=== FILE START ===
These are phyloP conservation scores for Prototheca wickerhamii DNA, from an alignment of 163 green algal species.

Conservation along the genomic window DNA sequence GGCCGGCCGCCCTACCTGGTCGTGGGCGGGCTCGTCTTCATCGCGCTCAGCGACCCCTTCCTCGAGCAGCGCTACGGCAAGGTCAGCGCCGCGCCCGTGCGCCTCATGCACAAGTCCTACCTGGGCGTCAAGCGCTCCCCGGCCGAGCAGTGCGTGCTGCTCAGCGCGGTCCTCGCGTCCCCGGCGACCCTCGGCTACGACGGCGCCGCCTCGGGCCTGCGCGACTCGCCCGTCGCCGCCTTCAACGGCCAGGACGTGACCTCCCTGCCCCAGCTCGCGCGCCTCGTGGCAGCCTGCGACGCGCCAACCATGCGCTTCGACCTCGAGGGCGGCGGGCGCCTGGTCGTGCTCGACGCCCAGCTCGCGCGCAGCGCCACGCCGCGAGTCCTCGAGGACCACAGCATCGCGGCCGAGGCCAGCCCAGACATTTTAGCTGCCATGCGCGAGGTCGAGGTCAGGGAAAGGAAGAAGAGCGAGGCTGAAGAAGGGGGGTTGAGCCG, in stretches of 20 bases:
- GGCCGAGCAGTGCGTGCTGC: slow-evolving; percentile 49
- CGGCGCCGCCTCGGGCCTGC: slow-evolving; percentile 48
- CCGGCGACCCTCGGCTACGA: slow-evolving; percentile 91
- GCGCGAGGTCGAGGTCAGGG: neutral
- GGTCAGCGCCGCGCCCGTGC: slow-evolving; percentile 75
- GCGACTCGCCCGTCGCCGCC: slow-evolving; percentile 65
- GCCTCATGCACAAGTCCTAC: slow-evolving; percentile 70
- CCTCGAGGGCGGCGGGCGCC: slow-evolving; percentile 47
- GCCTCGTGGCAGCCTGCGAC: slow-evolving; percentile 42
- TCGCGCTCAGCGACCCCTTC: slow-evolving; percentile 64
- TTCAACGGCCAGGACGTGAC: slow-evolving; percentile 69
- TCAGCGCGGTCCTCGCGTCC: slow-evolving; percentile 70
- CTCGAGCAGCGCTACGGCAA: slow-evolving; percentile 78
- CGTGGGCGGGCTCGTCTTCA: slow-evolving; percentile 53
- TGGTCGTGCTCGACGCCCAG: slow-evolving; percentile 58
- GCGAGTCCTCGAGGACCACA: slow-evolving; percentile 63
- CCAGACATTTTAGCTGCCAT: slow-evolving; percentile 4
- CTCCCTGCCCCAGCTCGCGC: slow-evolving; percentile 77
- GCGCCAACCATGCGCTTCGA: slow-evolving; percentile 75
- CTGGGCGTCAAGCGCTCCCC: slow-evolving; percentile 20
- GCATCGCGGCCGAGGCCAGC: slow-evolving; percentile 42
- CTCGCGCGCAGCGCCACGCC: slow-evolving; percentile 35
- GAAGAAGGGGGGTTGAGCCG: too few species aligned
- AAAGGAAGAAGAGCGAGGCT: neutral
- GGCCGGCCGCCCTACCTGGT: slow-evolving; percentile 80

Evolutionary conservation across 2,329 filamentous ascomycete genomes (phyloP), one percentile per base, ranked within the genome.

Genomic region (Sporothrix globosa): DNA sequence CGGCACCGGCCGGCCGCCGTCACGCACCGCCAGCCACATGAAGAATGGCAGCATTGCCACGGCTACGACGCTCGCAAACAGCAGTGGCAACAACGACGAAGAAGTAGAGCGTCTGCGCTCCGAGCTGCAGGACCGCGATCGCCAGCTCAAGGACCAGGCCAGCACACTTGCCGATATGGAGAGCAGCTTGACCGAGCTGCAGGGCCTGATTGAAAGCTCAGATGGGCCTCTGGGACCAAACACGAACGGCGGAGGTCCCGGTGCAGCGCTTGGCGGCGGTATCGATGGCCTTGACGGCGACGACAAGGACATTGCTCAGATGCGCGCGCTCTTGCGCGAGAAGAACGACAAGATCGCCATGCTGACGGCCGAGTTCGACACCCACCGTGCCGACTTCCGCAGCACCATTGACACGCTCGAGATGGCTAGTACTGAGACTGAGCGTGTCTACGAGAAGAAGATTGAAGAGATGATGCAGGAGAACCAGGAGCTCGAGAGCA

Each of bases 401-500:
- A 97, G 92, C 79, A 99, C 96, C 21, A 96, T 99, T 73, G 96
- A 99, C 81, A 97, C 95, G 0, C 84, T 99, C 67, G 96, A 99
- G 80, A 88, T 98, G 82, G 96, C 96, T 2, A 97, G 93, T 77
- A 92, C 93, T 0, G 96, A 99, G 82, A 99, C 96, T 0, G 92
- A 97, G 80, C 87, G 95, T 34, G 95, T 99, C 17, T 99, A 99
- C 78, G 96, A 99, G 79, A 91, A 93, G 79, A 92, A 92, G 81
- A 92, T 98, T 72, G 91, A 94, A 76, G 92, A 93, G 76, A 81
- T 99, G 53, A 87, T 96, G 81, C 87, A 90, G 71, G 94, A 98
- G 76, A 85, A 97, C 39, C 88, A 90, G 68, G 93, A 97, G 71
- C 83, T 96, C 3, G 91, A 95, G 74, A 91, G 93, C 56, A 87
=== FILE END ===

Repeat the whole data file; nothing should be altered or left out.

These are phyloP conservation scores for Prototheca wickerhamii DNA, from an alignment of 163 green algal species.

Conservation along the genomic window DNA sequence GGCCGGCCGCCCTACCTGGTCGTGGGCGGGCTCGTCTTCATCGCGCTCAGCGACCCCTTCCTCGAGCAGCGCTACGGCAAGGTCAGCGCCGCGCCCGTGCGCCTCATGCACAAGTCCTACCTGGGCGTCAAGCGCTCCCCGGCCGAGCAGTGCGTGCTGCTCAGCGCGGTCCTCGCGTCCCCGGCGACCCTCGGCTACGACGGCGCCGCCTCGGGCCTGCGCGACTCGCCCGTCGCCGCCTTCAACGGCCAGGACGTGACCTCCCTGCCCCAGCTCGCGCGCCTCGTGGCAGCCTGCGACGCGCCAACCATGCGCTTCGACCTCGAGGGCGGCGGGCGCCTGGTCGTGCTCGACGCCCAGCTCGCGCGCAGCGCCACGCCGCGAGTCCTCGAGGACCACAGCATCGCGGCCGAGGCCAGCCCAGACATTTTAGCTGCCATGCGCGAGGTCGAGGTCAGGGAAAGGAAGAAGAGCGAGGCTGAAGAAGGGGGGTTGAGCCG, in stretches of 20 bases:
- GGCCGAGCAGTGCGTGCTGC: slow-evolving; percentile 49
- CGGCGCCGCCTCGGGCCTGC: slow-evolving; percentile 48
- CCGGCGACCCTCGGCTACGA: slow-evolving; percentile 91
- GCGCGAGGTCGAGGTCAGGG: neutral
- GGTCAGCGCCGCGCCCGTGC: slow-evolving; percentile 75
- GCGACTCGCCCGTCGCCGCC: slow-evolving; percentile 65
- GCCTCATGCACAAGTCCTAC: slow-evolving; percentile 70
- CCTCGAGGGCGGCGGGCGCC: slow-evolving; percentile 47
- GCCTCGTGGCAGCCTGCGAC: slow-evolving; percentile 42
- TCGCGCTCAGCGACCCCTTC: slow-evolving; percentile 64
- TTCAACGGCCAGGACGTGAC: slow-evolving; percentile 69
- TCAGCGCGGTCCTCGCGTCC: slow-evolving; percentile 70
- CTCGAGCAGCGCTACGGCAA: slow-evolving; percentile 78
- CGTGGGCGGGCTCGTCTTCA: slow-evolving; percentile 53
- TGGTCGTGCTCGACGCCCAG: slow-evolving; percentile 58
- GCGAGTCCTCGAGGACCACA: slow-evolving; percentile 63
- CCAGACATTTTAGCTGCCAT: slow-evolving; percentile 4
- CTCCCTGCCCCAGCTCGCGC: slow-evolving; percentile 77
- GCGCCAACCATGCGCTTCGA: slow-evolving; percentile 75
- CTGGGCGTCAAGCGCTCCCC: slow-evolving; percentile 20
- GCATCGCGGCCGAGGCCAGC: slow-evolving; percentile 42
- CTCGCGCGCAGCGCCACGCC: slow-evolving; percentile 35
- GAAGAAGGGGGGTTGAGCCG: too few species aligned
- AAAGGAAGAAGAGCGAGGCT: neutral
- GGCCGGCCGCCCTACCTGGT: slow-evolving; percentile 80

Evolutionary conservation across 2,329 filamentous ascomycete genomes (phyloP), one percentile per base, ranked within the genome.

Genomic region (Sporothrix globosa): DNA sequence CGGCACCGGCCGGCCGCCGTCACGCACCGCCAGCCACATGAAGAATGGCAGCATTGCCACGGCTACGACGCTCGCAAACAGCAGTGGCAACAACGACGAAGAAGTAGAGCGTCTGCGCTCCGAGCTGCAGGACCGCGATCGCCAGCTCAAGGACCAGGCCAGCACACTTGCCGATATGGAGAGCAGCTTGACCGAGCTGCAGGGCCTGATTGAAAGCTCAGATGGGCCTCTGGGACCAAACACGAACGGCGGAGGTCCCGGTGCAGCGCTTGGCGGCGGTATCGATGGCCTTGACGGCGACGACAAGGACATTGCTCAGATGCGCGCGCTCTTGCGCGAGAAGAACGACAAGATCGCCATGCTGACGGCCGAGTTCGACACCCACCGTGCCGACTTCCGCAGCACCATTGACACGCTCGAGATGGCTAGTACTGAGACTGAGCGTGTCTACGAGAAGAAGATTGAAGAGATGATGCAGGAGAACCAGGAGCTCGAGAGCA

Each of bases 401-500:
- A 97, G 92, C 79, A 99, C 96, C 21, A 96, T 99, T 73, G 96
- A 99, C 81, A 97, C 95, G 0, C 84, T 99, C 67, G 96, A 99
- G 80, A 88, T 98, G 82, G 96, C 96, T 2, A 97, G 93, T 77
- A 92, C 93, T 0, G 96, A 99, G 82, A 99, C 96, T 0, G 92
- A 97, G 80, C 87, G 95, T 34, G 95, T 99, C 17, T 99, A 99
- C 78, G 96, A 99, G 79, A 91, A 93, G 79, A 92, A 92, G 81
- A 92, T 98, T 72, G 91, A 94, A 76, G 92, A 93, G 76, A 81
- T 99, G 53, A 87, T 96, G 81, C 87, A 90, G 71, G 94, A 98
- G 76, A 85, A 97, C 39, C 88, A 90, G 68, G 93, A 97, G 71
- C 83, T 96, C 3, G 91, A 95, G 74, A 91, G 93, C 56, A 87